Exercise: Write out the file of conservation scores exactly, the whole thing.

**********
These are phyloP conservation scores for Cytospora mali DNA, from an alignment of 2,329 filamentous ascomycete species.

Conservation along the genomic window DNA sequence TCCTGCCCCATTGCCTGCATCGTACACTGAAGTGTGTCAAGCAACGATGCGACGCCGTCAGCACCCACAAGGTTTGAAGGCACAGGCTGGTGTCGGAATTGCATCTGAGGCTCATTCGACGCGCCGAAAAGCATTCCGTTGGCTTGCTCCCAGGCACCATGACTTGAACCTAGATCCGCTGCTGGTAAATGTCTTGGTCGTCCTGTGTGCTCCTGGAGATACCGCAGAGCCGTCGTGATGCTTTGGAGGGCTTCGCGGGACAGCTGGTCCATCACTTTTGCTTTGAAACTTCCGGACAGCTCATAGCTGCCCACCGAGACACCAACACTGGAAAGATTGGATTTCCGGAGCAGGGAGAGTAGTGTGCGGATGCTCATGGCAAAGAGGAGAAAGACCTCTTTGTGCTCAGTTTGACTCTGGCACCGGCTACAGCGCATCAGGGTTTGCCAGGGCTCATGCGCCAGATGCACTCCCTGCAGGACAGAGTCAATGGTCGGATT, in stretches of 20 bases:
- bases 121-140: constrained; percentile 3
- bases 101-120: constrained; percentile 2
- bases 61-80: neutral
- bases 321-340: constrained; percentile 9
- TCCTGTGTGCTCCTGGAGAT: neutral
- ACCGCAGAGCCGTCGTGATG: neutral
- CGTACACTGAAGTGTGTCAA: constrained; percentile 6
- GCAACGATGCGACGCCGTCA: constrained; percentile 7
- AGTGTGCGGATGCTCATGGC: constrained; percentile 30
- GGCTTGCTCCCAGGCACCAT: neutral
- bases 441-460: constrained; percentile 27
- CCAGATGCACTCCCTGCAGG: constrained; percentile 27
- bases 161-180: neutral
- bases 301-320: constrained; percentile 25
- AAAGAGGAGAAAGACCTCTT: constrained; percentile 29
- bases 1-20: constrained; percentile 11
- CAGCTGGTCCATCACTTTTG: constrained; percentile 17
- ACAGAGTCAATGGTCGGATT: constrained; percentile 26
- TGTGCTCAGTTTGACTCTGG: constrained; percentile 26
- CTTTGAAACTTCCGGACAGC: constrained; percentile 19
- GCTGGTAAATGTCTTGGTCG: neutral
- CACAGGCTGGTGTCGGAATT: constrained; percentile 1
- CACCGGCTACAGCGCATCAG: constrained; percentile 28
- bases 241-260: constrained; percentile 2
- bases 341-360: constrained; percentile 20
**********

These are phyloP conservation scores for Cytospora mali DNA, from an alignment of 2,329 filamentous ascomycete species.

Conservation along the genomic window DNA sequence TCCTGCCCCATTGCCTGCATCGTACACTGAAGTGTGTCAAGCAACGATGCGACGCCGTCAGCACCCACAAGGTTTGAAGGCACAGGCTGGTGTCGGAATTGCATCTGAGGCTCATTCGACGCGCCGAAAAGCATTCCGTTGGCTTGCTCCCAGGCACCATGACTTGAACCTAGATCCGCTGCTGGTAAATGTCTTGGTCGTCCTGTGTGCTCCTGGAGATACCGCAGAGCCGTCGTGATGCTTTGGAGGGCTTCGCGGGACAGCTGGTCCATCACTTTTGCTTTGAAACTTCCGGACAGCTCATAGCTGCCCACCGAGACACCAACACTGGAAAGATTGGATTTCCGGAGCAGGGAGAGTAGTGTGCGGATGCTCATGGCAAAGAGGAGAAAGACCTCTTTGTGCTCAGTTTGACTCTGGCACCGGCTACAGCGCATCAGGGTTTGCCAGGGCTCATGCGCCAGATGCACTCCCTGCAGGACAGAGTCAATGGTCGGATT, in stretches of 20 bases:
- bases 121-140: constrained; percentile 3
- bases 101-120: constrained; percentile 2
- bases 61-80: neutral
- bases 321-340: constrained; percentile 9
- TCCTGTGTGCTCCTGGAGAT: neutral
- ACCGCAGAGCCGTCGTGATG: neutral
- CGTACACTGAAGTGTGTCAA: constrained; percentile 6
- GCAACGATGCGACGCCGTCA: constrained; percentile 7
- AGTGTGCGGATGCTCATGGC: constrained; percentile 30
- GGCTTGCTCCCAGGCACCAT: neutral
- bases 441-460: constrained; percentile 27
- CCAGATGCACTCCCTGCAGG: constrained; percentile 27
- bases 161-180: neutral
- bases 301-320: constrained; percentile 25
- AAAGAGGAGAAAGACCTCTT: constrained; percentile 29
- bases 1-20: constrained; percentile 11
- CAGCTGGTCCATCACTTTTG: constrained; percentile 17
- ACAGAGTCAATGGTCGGATT: constrained; percentile 26
- TGTGCTCAGTTTGACTCTGG: constrained; percentile 26
- CTTTGAAACTTCCGGACAGC: constrained; percentile 19
- GCTGGTAAATGTCTTGGTCG: neutral
- CACAGGCTGGTGTCGGAATT: constrained; percentile 1
- CACCGGCTACAGCGCATCAG: constrained; percentile 28
- bases 241-260: constrained; percentile 2
- bases 341-360: constrained; percentile 20